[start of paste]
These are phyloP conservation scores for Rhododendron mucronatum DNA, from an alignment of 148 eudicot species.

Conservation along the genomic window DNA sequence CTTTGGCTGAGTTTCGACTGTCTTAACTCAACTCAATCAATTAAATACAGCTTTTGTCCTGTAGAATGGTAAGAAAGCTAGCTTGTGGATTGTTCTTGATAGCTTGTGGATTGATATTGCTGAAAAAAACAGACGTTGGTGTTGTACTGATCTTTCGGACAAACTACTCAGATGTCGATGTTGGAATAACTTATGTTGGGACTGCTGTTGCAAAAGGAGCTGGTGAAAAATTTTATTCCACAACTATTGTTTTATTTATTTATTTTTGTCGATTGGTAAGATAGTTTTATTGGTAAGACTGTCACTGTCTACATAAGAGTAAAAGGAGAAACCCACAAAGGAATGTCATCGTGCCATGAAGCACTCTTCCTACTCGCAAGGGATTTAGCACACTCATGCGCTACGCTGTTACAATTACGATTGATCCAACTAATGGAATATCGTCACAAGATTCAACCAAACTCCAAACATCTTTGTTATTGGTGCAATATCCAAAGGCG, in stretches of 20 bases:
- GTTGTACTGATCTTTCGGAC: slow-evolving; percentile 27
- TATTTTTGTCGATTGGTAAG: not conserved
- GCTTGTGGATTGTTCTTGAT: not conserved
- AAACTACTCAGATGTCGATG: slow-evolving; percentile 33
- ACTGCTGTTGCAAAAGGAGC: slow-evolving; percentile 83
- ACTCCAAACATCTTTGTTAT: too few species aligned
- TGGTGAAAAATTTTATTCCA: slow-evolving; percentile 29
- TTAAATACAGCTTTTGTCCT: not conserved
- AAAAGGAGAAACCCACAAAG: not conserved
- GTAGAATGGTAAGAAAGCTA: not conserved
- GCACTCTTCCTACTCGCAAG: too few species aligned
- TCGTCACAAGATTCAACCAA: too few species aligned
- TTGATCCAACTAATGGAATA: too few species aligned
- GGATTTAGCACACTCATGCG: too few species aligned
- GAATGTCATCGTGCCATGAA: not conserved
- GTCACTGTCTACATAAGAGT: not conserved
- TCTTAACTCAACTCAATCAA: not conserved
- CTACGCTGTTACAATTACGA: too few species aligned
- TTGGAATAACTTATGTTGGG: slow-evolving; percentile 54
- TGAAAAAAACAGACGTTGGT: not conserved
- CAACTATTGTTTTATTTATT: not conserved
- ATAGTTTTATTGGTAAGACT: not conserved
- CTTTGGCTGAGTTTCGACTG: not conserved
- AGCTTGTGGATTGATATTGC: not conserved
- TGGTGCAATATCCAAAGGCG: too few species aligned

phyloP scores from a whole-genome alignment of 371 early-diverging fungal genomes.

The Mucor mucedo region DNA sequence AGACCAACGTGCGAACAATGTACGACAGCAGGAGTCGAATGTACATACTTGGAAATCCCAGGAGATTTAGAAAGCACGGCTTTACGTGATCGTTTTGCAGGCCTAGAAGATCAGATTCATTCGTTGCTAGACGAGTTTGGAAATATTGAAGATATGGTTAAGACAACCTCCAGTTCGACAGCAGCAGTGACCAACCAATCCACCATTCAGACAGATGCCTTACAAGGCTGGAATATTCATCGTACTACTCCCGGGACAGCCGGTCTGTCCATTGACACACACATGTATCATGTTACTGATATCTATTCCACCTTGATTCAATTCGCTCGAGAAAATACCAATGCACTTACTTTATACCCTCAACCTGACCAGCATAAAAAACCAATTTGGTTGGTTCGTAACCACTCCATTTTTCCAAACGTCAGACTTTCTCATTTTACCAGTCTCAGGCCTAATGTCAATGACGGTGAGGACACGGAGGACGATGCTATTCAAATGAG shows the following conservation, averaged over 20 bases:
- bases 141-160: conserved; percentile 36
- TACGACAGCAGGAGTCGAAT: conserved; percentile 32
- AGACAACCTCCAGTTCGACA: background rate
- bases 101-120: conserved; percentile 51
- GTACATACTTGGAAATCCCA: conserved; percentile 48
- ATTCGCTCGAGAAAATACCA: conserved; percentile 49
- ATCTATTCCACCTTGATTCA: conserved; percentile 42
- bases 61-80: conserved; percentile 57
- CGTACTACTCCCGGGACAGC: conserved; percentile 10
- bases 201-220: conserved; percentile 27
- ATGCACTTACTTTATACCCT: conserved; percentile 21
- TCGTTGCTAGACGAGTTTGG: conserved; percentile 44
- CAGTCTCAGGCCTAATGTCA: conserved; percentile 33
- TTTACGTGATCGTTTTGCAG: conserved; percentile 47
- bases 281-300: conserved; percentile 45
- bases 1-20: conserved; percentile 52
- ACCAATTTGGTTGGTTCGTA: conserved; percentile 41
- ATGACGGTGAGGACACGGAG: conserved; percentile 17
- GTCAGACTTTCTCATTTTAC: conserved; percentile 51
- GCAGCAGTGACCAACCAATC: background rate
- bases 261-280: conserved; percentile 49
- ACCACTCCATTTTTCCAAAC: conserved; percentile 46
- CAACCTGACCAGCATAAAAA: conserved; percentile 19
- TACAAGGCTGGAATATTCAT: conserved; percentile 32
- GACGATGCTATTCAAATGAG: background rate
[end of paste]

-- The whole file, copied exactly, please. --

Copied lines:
These are phyloP conservation scores for Rhododendron mucronatum DNA, from an alignment of 148 eudicot species.

Conservation along the genomic window DNA sequence CTTTGGCTGAGTTTCGACTGTCTTAACTCAACTCAATCAATTAAATACAGCTTTTGTCCTGTAGAATGGTAAGAAAGCTAGCTTGTGGATTGTTCTTGATAGCTTGTGGATTGATATTGCTGAAAAAAACAGACGTTGGTGTTGTACTGATCTTTCGGACAAACTACTCAGATGTCGATGTTGGAATAACTTATGTTGGGACTGCTGTTGCAAAAGGAGCTGGTGAAAAATTTTATTCCACAACTATTGTTTTATTTATTTATTTTTGTCGATTGGTAAGATAGTTTTATTGGTAAGACTGTCACTGTCTACATAAGAGTAAAAGGAGAAACCCACAAAGGAATGTCATCGTGCCATGAAGCACTCTTCCTACTCGCAAGGGATTTAGCACACTCATGCGCTACGCTGTTACAATTACGATTGATCCAACTAATGGAATATCGTCACAAGATTCAACCAAACTCCAAACATCTTTGTTATTGGTGCAATATCCAAAGGCG, in stretches of 20 bases:
- GTTGTACTGATCTTTCGGAC: slow-evolving; percentile 27
- TATTTTTGTCGATTGGTAAG: not conserved
- GCTTGTGGATTGTTCTTGAT: not conserved
- AAACTACTCAGATGTCGATG: slow-evolving; percentile 33
- ACTGCTGTTGCAAAAGGAGC: slow-evolving; percentile 83
- ACTCCAAACATCTTTGTTAT: too few species aligned
- TGGTGAAAAATTTTATTCCA: slow-evolving; percentile 29
- TTAAATACAGCTTTTGTCCT: not conserved
- AAAAGGAGAAACCCACAAAG: not conserved
- GTAGAATGGTAAGAAAGCTA: not conserved
- GCACTCTTCCTACTCGCAAG: too few species aligned
- TCGTCACAAGATTCAACCAA: too few species aligned
- TTGATCCAACTAATGGAATA: too few species aligned
- GGATTTAGCACACTCATGCG: too few species aligned
- GAATGTCATCGTGCCATGAA: not conserved
- GTCACTGTCTACATAAGAGT: not conserved
- TCTTAACTCAACTCAATCAA: not conserved
- CTACGCTGTTACAATTACGA: too few species aligned
- TTGGAATAACTTATGTTGGG: slow-evolving; percentile 54
- TGAAAAAAACAGACGTTGGT: not conserved
- CAACTATTGTTTTATTTATT: not conserved
- ATAGTTTTATTGGTAAGACT: not conserved
- CTTTGGCTGAGTTTCGACTG: not conserved
- AGCTTGTGGATTGATATTGC: not conserved
- TGGTGCAATATCCAAAGGCG: too few species aligned

phyloP scores from a whole-genome alignment of 371 early-diverging fungal genomes.

The Mucor mucedo region DNA sequence AGACCAACGTGCGAACAATGTACGACAGCAGGAGTCGAATGTACATACTTGGAAATCCCAGGAGATTTAGAAAGCACGGCTTTACGTGATCGTTTTGCAGGCCTAGAAGATCAGATTCATTCGTTGCTAGACGAGTTTGGAAATATTGAAGATATGGTTAAGACAACCTCCAGTTCGACAGCAGCAGTGACCAACCAATCCACCATTCAGACAGATGCCTTACAAGGCTGGAATATTCATCGTACTACTCCCGGGACAGCCGGTCTGTCCATTGACACACACATGTATCATGTTACTGATATCTATTCCACCTTGATTCAATTCGCTCGAGAAAATACCAATGCACTTACTTTATACCCTCAACCTGACCAGCATAAAAAACCAATTTGGTTGGTTCGTAACCACTCCATTTTTCCAAACGTCAGACTTTCTCATTTTACCAGTCTCAGGCCTAATGTCAATGACGGTGAGGACACGGAGGACGATGCTATTCAAATGAG shows the following conservation, averaged over 20 bases:
- bases 141-160: conserved; percentile 36
- TACGACAGCAGGAGTCGAAT: conserved; percentile 32
- AGACAACCTCCAGTTCGACA: background rate
- bases 101-120: conserved; percentile 51
- GTACATACTTGGAAATCCCA: conserved; percentile 48
- ATTCGCTCGAGAAAATACCA: conserved; percentile 49
- ATCTATTCCACCTTGATTCA: conserved; percentile 42
- bases 61-80: conserved; percentile 57
- CGTACTACTCCCGGGACAGC: conserved; percentile 10
- bases 201-220: conserved; percentile 27
- ATGCACTTACTTTATACCCT: conserved; percentile 21
- TCGTTGCTAGACGAGTTTGG: conserved; percentile 44
- CAGTCTCAGGCCTAATGTCA: conserved; percentile 33
- TTTACGTGATCGTTTTGCAG: conserved; percentile 47
- bases 281-300: conserved; percentile 45
- bases 1-20: conserved; percentile 52
- ACCAATTTGGTTGGTTCGTA: conserved; percentile 41
- ATGACGGTGAGGACACGGAG: conserved; percentile 17
- GTCAGACTTTCTCATTTTAC: conserved; percentile 51
- GCAGCAGTGACCAACCAATC: background rate
- bases 261-280: conserved; percentile 49
- ACCACTCCATTTTTCCAAAC: conserved; percentile 46
- CAACCTGACCAGCATAAAAA: conserved; percentile 19
- TACAAGGCTGGAATATTCAT: conserved; percentile 32
- GACGATGCTATTCAAATGAG: background rate